In a recently published study medRxiv* Preprint servers, researchers examined the associations between antibody levels to severe acute respiratory syndrome coronavirus-2 (SARS-CoV-2) and the risk of subsequent infection.
Immune responses after SARS-CoV-2 infection or vaccination vary over time and between individuals. Antibodies against SARS-CoV-2 nucleocapsid (N) protein are elicited in response to infection but not vaccination. Therefore, the presence of anti-N antibodies is a valuable surrogate to distinguish infection-induced antibodies from vaccine-induced antibodies.
Previous studies observed a correlation between higher levels of antibodies against spike (S) protein or its receptor-binding domain (RBD) after two doses of vaccine and improved protection from subsequent infection. Besides the temporal effects, the neutralizing capacity of the antibodies differs from the ancestral S protein based on the virulence and divergence of S proteins in emerging variants.
The study and results
In the current study, the researchers assessed the origins and consequences of the fluctuations in anti-SARS-CoV-2 antibody levels after vaccination. They quantified the antibody levels of participants from two longitudinal United Kingdom (UK) cohorts: TwinsUK and Avon Longitudinal Study of Parents and Children (ALSPAC).
Antibody levels were determined at two time points for 9361 individuals from ALSPAC and TwinsUK cohorts in April-May 2021 (referred to as Q2, as in calendar year quarter) and for 3575 individuals from TwinsUK cohort between November 2021 and January 2022 (Q4). . . Those who received more vaccine doses were older and likely on the UK Shielded Patient List than participants who received fewer doses.
The prevalence of suspected or confirmed cases of coronavirus disease 2019 (COVID-19) in testing in the second quarter was 26% in the TwinsUK and 20% in the ALSPAC cohort. However, anti-N antibody positivity was lower at 10% in ALSPAC and 12% in TwinsUK. In the fourth quarter, the SARS-CoV-2 infection prevalence was higher with 33% suspected or confirmed cases and 17% based on anti-N antibody levels.
Within the TwinsUK Q4 cohort, the authors observed more significant and sustained antibody levels after the third dose with less inter-subject variation compared to the antibody levels of individuals with fewer vaccinations. For example, the median value of anti-S antibodies was 13,700 binding antibody units (BAU)/mL after the third vaccination, which was 10-fold higher than the value after the second dose (1300 BAU/mL).
Individuals with the lowest antibody levels had a significant increase in absolute levels after the third dose. TwinsUK subjects collected 2/3 weeks after the third vaccination had the highest mean antibody levels up to 16 weeks. Mean levels decreased between two and eight weeks, and after that there was no further decrease. A longer time since vaccination was associated with lower antibody levels in subjects sampled between 13 and 33 weeks after the second dose.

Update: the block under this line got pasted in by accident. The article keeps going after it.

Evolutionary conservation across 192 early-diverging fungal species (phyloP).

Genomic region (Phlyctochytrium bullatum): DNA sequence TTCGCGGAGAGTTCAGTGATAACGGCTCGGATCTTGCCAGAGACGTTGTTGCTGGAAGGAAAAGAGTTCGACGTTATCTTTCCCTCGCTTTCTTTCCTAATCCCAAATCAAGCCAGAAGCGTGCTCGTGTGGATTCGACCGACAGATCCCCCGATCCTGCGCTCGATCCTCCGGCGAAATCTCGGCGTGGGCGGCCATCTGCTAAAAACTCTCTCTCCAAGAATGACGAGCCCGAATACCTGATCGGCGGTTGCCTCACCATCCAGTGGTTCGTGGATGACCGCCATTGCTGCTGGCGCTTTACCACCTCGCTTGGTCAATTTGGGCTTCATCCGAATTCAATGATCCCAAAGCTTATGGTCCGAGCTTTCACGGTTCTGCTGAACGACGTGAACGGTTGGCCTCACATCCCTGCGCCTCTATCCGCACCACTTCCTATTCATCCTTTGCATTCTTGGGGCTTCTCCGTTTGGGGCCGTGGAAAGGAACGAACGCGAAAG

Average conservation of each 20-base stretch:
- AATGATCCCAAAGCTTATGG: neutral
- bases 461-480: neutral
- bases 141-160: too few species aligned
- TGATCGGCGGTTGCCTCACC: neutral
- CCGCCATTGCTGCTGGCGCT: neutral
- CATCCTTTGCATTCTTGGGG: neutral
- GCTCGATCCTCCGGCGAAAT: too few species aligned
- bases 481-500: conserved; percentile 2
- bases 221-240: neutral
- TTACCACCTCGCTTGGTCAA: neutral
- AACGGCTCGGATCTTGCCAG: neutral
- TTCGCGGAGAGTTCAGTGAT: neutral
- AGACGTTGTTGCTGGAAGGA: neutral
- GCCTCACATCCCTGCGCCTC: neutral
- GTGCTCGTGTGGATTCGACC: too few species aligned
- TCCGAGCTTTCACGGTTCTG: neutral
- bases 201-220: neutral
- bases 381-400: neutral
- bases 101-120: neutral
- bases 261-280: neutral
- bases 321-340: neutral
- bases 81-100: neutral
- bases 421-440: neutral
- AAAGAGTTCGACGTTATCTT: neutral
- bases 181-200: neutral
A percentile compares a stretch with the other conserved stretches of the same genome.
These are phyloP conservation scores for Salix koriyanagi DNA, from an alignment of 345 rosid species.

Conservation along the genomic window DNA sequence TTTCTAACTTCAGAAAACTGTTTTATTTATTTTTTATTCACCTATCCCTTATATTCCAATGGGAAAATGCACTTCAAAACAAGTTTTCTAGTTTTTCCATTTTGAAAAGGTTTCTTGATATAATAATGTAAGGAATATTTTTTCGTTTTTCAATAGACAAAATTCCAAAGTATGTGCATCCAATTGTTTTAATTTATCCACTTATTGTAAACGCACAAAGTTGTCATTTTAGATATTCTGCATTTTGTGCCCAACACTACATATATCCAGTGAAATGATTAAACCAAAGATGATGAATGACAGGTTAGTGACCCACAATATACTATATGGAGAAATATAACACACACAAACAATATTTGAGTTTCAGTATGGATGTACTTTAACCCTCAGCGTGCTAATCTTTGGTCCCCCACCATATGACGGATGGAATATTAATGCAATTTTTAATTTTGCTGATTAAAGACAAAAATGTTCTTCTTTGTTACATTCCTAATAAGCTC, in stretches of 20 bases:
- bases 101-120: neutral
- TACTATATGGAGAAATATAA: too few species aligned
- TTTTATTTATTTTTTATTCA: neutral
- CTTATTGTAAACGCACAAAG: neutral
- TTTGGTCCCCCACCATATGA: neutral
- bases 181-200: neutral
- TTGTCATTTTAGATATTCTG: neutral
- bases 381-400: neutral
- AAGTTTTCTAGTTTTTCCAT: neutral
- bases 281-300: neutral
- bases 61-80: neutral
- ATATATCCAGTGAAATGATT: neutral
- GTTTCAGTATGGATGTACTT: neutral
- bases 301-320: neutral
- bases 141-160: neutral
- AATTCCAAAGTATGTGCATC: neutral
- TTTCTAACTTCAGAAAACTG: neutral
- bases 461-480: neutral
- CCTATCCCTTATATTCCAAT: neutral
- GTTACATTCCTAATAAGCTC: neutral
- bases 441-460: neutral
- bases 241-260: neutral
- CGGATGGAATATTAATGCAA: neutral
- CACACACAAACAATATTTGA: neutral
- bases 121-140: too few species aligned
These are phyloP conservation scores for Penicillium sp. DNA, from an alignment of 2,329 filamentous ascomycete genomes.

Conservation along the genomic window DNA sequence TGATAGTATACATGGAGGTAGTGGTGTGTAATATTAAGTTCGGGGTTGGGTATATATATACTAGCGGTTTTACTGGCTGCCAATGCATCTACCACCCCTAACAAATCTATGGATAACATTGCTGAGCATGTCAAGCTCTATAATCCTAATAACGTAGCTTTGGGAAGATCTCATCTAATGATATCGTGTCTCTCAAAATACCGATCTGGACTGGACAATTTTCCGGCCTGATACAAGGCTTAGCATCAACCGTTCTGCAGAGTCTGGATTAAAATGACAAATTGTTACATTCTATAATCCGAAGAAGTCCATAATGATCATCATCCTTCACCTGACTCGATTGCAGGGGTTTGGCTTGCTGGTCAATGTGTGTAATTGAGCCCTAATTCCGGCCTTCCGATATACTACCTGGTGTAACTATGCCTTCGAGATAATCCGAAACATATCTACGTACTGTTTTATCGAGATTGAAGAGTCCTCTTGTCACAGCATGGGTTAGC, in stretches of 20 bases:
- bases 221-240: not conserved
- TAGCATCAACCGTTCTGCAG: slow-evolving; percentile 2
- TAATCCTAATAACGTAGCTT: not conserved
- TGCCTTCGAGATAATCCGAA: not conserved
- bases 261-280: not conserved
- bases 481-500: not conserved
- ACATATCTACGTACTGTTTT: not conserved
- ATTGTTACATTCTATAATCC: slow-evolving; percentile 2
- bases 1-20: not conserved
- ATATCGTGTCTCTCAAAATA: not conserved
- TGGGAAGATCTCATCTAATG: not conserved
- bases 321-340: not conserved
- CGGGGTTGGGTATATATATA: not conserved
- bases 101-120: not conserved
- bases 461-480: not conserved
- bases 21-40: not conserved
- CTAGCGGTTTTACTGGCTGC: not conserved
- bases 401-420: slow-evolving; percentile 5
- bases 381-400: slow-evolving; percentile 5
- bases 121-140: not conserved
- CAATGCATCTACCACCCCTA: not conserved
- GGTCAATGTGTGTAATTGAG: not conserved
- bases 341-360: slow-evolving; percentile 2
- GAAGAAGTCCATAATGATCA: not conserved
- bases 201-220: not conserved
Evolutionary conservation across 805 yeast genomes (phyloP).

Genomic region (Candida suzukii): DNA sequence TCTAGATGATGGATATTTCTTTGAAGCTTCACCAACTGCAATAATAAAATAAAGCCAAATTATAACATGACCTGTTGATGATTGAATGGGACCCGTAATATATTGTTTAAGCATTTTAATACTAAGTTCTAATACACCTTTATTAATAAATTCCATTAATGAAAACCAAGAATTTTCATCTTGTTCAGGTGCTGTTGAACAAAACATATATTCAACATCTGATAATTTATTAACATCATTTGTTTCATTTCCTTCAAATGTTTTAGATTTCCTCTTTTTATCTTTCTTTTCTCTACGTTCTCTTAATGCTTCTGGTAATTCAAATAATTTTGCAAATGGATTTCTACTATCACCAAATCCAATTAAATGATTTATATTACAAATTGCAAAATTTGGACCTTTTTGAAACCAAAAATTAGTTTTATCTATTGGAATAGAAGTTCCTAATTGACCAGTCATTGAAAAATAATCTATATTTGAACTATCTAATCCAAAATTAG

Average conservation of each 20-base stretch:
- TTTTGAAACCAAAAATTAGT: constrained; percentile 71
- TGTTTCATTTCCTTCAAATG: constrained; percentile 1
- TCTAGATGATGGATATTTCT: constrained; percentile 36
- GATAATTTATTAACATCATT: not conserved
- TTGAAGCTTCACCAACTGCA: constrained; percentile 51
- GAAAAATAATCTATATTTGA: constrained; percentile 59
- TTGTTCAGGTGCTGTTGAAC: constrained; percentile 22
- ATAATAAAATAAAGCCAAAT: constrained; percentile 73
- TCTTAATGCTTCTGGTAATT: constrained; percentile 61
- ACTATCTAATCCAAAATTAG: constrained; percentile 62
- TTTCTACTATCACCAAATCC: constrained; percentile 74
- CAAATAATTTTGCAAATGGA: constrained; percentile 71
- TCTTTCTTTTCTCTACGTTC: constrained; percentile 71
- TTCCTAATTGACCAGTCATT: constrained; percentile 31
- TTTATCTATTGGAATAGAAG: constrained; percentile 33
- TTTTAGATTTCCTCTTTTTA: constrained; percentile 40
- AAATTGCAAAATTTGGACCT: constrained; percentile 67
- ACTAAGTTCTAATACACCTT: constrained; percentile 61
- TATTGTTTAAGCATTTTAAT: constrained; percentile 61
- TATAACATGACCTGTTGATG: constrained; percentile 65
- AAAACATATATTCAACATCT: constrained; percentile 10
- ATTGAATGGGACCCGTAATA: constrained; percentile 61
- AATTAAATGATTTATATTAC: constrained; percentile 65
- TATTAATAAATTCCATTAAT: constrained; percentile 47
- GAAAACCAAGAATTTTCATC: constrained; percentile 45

In the second quarter, antibody levels peaked nine weeks after the first dose in TwinsUK and ALSPAC subjects. After the second dose, antibody levels exceeded the assay limit from the second week. In the TwinsUK cohort, 276 (9.2%) had breakthrough vaccine infections between the first vaccination and Q4. Those vaccinated with a single breakthrough infection in Q2 had lower median antibody levels (40 BAU/mL) in Q2 than those who did not experience breakthrough infection (57 BAU/mL).
They found that in univariable (odds ratio, OR: 3.2) and multivariable (OR: 2.9) logistic regression models, people with the lowest Q2 antibody levels had a higher likelihood of experiencing breakthrough infection. An increased likelihood of having the lowest antibody levels after the first vaccination was observed in patients on the UK Shielded Patient List in TwinsUK (OR: 4) and ALSPAC cohorts (OR: 4.1).
Individuals vaccinated with AstraZeneca’s AZD1222 vaccine were more likely to have lower antibody levels after the first and second vaccinations compared to individuals vaccinated with Pfizer’s BNT162b2. However, a double dose of AZD1222 was not associated with lower antibody levels after the third vaccination. In the TwinsUK cohort, identical (MZ) twins compared to dizygotic twins showed minor intra-pair mean differences in anti-S antibody levels after the third dose. Intra-pair differences were large in unrelated subjects.
Researchers found high variability in antibody responses after the first vaccination, with variability decreasing after administration of the second and third doses of vaccine. People who had low antibody levels after the first dose were also at increased risk of subsequent breakthrough infection after additional rounds of vaccination.
In addition, an increased likelihood of lower post-vaccination antibody levels was observed in 1) subjects on the Shielded Patient List, 2) first and second dose recipients of AZD1222 vaccine, 3) subjects reporting worse health, and 4) subjects who have been prescribed immunosuppressants. However, there were no differences after the third vaccination between people who received BNT162b2 or AZD1222 for their first and second vaccination, supporting the booster effect of the third dose.
These results suggest that measuring anti-S antibodies induced after the first vaccine dose could serve as an early indicator for identifying individuals at increased risk of future COVID-19 infection.
medRxiv publishes preliminary scientific reports that are not peer-reviewed and therefore should not be relied upon as conclusive, guide clinical practice/health behavior, or be treated as established information.